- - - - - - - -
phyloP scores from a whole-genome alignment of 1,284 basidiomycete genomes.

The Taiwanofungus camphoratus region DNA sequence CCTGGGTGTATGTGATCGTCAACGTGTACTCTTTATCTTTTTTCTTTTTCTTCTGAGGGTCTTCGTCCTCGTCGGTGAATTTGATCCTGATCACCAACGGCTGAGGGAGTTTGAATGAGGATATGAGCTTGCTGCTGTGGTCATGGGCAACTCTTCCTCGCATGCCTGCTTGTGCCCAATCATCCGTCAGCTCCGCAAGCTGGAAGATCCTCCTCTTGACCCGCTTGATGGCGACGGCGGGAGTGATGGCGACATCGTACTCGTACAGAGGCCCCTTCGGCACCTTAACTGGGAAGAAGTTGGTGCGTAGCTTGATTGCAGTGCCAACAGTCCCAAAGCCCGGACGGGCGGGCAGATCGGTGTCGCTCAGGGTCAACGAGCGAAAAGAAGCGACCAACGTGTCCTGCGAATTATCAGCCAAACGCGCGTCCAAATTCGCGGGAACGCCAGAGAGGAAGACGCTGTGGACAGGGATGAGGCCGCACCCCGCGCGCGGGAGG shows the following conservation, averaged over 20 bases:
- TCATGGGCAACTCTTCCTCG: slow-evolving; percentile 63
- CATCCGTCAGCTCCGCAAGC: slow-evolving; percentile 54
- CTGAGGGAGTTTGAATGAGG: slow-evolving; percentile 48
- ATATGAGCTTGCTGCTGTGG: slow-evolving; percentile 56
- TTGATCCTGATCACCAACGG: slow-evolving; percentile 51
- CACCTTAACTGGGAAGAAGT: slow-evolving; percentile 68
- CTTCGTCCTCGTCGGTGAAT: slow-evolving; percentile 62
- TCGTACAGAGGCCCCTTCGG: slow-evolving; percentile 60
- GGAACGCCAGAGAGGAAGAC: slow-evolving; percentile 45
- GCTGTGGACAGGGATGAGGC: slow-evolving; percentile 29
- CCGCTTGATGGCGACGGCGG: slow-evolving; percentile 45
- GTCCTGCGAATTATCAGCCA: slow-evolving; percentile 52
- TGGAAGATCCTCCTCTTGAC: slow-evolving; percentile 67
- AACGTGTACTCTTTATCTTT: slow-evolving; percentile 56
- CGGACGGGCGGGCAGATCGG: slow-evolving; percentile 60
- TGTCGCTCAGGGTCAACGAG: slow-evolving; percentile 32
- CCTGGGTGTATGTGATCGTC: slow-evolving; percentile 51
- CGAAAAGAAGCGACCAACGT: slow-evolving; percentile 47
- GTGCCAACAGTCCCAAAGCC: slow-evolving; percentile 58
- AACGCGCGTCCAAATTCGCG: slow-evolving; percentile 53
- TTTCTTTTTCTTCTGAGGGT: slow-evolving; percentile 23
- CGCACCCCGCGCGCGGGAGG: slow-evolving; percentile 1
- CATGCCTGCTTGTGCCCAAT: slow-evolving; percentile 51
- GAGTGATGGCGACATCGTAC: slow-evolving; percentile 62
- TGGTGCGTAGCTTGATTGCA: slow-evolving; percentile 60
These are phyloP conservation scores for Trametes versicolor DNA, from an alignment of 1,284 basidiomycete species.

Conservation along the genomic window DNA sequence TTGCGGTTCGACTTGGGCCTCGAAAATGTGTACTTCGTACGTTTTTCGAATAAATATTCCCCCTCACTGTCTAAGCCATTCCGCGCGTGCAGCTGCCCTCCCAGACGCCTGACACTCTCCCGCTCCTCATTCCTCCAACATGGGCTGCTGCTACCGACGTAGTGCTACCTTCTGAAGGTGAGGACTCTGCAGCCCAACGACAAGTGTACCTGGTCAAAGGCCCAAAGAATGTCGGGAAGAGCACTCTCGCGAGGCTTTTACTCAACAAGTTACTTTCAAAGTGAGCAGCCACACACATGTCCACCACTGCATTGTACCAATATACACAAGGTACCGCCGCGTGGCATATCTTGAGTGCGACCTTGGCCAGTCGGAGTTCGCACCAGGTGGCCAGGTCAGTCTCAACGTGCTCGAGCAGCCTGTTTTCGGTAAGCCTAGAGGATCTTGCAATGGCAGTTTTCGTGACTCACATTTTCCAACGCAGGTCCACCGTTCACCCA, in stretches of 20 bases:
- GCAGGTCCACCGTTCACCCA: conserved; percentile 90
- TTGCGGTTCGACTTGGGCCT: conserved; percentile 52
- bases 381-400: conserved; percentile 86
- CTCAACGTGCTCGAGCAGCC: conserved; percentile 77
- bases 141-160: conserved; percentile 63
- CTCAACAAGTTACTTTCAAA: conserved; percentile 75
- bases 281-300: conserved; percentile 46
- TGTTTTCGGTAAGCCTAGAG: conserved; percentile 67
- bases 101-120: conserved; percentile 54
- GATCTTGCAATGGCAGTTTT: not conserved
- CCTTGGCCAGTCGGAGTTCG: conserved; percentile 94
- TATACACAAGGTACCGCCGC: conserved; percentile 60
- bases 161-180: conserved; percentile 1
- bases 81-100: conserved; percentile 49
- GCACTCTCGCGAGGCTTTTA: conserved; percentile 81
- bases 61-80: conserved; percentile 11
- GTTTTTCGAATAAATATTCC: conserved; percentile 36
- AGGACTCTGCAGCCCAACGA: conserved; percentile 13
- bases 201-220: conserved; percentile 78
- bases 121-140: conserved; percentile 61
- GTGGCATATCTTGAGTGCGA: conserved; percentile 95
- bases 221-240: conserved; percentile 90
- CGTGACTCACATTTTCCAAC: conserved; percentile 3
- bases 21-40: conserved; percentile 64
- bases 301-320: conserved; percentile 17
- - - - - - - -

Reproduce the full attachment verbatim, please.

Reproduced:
phyloP scores from a whole-genome alignment of 1,284 basidiomycete genomes.

The Taiwanofungus camphoratus region DNA sequence CCTGGGTGTATGTGATCGTCAACGTGTACTCTTTATCTTTTTTCTTTTTCTTCTGAGGGTCTTCGTCCTCGTCGGTGAATTTGATCCTGATCACCAACGGCTGAGGGAGTTTGAATGAGGATATGAGCTTGCTGCTGTGGTCATGGGCAACTCTTCCTCGCATGCCTGCTTGTGCCCAATCATCCGTCAGCTCCGCAAGCTGGAAGATCCTCCTCTTGACCCGCTTGATGGCGACGGCGGGAGTGATGGCGACATCGTACTCGTACAGAGGCCCCTTCGGCACCTTAACTGGGAAGAAGTTGGTGCGTAGCTTGATTGCAGTGCCAACAGTCCCAAAGCCCGGACGGGCGGGCAGATCGGTGTCGCTCAGGGTCAACGAGCGAAAAGAAGCGACCAACGTGTCCTGCGAATTATCAGCCAAACGCGCGTCCAAATTCGCGGGAACGCCAGAGAGGAAGACGCTGTGGACAGGGATGAGGCCGCACCCCGCGCGCGGGAGG shows the following conservation, averaged over 20 bases:
- TCATGGGCAACTCTTCCTCG: slow-evolving; percentile 63
- CATCCGTCAGCTCCGCAAGC: slow-evolving; percentile 54
- CTGAGGGAGTTTGAATGAGG: slow-evolving; percentile 48
- ATATGAGCTTGCTGCTGTGG: slow-evolving; percentile 56
- TTGATCCTGATCACCAACGG: slow-evolving; percentile 51
- CACCTTAACTGGGAAGAAGT: slow-evolving; percentile 68
- CTTCGTCCTCGTCGGTGAAT: slow-evolving; percentile 62
- TCGTACAGAGGCCCCTTCGG: slow-evolving; percentile 60
- GGAACGCCAGAGAGGAAGAC: slow-evolving; percentile 45
- GCTGTGGACAGGGATGAGGC: slow-evolving; percentile 29
- CCGCTTGATGGCGACGGCGG: slow-evolving; percentile 45
- GTCCTGCGAATTATCAGCCA: slow-evolving; percentile 52
- TGGAAGATCCTCCTCTTGAC: slow-evolving; percentile 67
- AACGTGTACTCTTTATCTTT: slow-evolving; percentile 56
- CGGACGGGCGGGCAGATCGG: slow-evolving; percentile 60
- TGTCGCTCAGGGTCAACGAG: slow-evolving; percentile 32
- CCTGGGTGTATGTGATCGTC: slow-evolving; percentile 51
- CGAAAAGAAGCGACCAACGT: slow-evolving; percentile 47
- GTGCCAACAGTCCCAAAGCC: slow-evolving; percentile 58
- AACGCGCGTCCAAATTCGCG: slow-evolving; percentile 53
- TTTCTTTTTCTTCTGAGGGT: slow-evolving; percentile 23
- CGCACCCCGCGCGCGGGAGG: slow-evolving; percentile 1
- CATGCCTGCTTGTGCCCAAT: slow-evolving; percentile 51
- GAGTGATGGCGACATCGTAC: slow-evolving; percentile 62
- TGGTGCGTAGCTTGATTGCA: slow-evolving; percentile 60
These are phyloP conservation scores for Trametes versicolor DNA, from an alignment of 1,284 basidiomycete species.

Conservation along the genomic window DNA sequence TTGCGGTTCGACTTGGGCCTCGAAAATGTGTACTTCGTACGTTTTTCGAATAAATATTCCCCCTCACTGTCTAAGCCATTCCGCGCGTGCAGCTGCCCTCCCAGACGCCTGACACTCTCCCGCTCCTCATTCCTCCAACATGGGCTGCTGCTACCGACGTAGTGCTACCTTCTGAAGGTGAGGACTCTGCAGCCCAACGACAAGTGTACCTGGTCAAAGGCCCAAAGAATGTCGGGAAGAGCACTCTCGCGAGGCTTTTACTCAACAAGTTACTTTCAAAGTGAGCAGCCACACACATGTCCACCACTGCATTGTACCAATATACACAAGGTACCGCCGCGTGGCATATCTTGAGTGCGACCTTGGCCAGTCGGAGTTCGCACCAGGTGGCCAGGTCAGTCTCAACGTGCTCGAGCAGCCTGTTTTCGGTAAGCCTAGAGGATCTTGCAATGGCAGTTTTCGTGACTCACATTTTCCAACGCAGGTCCACCGTTCACCCA, in stretches of 20 bases:
- GCAGGTCCACCGTTCACCCA: conserved; percentile 90
- TTGCGGTTCGACTTGGGCCT: conserved; percentile 52
- bases 381-400: conserved; percentile 86
- CTCAACGTGCTCGAGCAGCC: conserved; percentile 77
- bases 141-160: conserved; percentile 63
- CTCAACAAGTTACTTTCAAA: conserved; percentile 75
- bases 281-300: conserved; percentile 46
- TGTTTTCGGTAAGCCTAGAG: conserved; percentile 67
- bases 101-120: conserved; percentile 54
- GATCTTGCAATGGCAGTTTT: not conserved
- CCTTGGCCAGTCGGAGTTCG: conserved; percentile 94
- TATACACAAGGTACCGCCGC: conserved; percentile 60
- bases 161-180: conserved; percentile 1
- bases 81-100: conserved; percentile 49
- GCACTCTCGCGAGGCTTTTA: conserved; percentile 81
- bases 61-80: conserved; percentile 11
- GTTTTTCGAATAAATATTCC: conserved; percentile 36
- AGGACTCTGCAGCCCAACGA: conserved; percentile 13
- bases 201-220: conserved; percentile 78
- bases 121-140: conserved; percentile 61
- GTGGCATATCTTGAGTGCGA: conserved; percentile 95
- bases 221-240: conserved; percentile 90
- CGTGACTCACATTTTCCAAC: conserved; percentile 3
- bases 21-40: conserved; percentile 64
- bases 301-320: conserved; percentile 17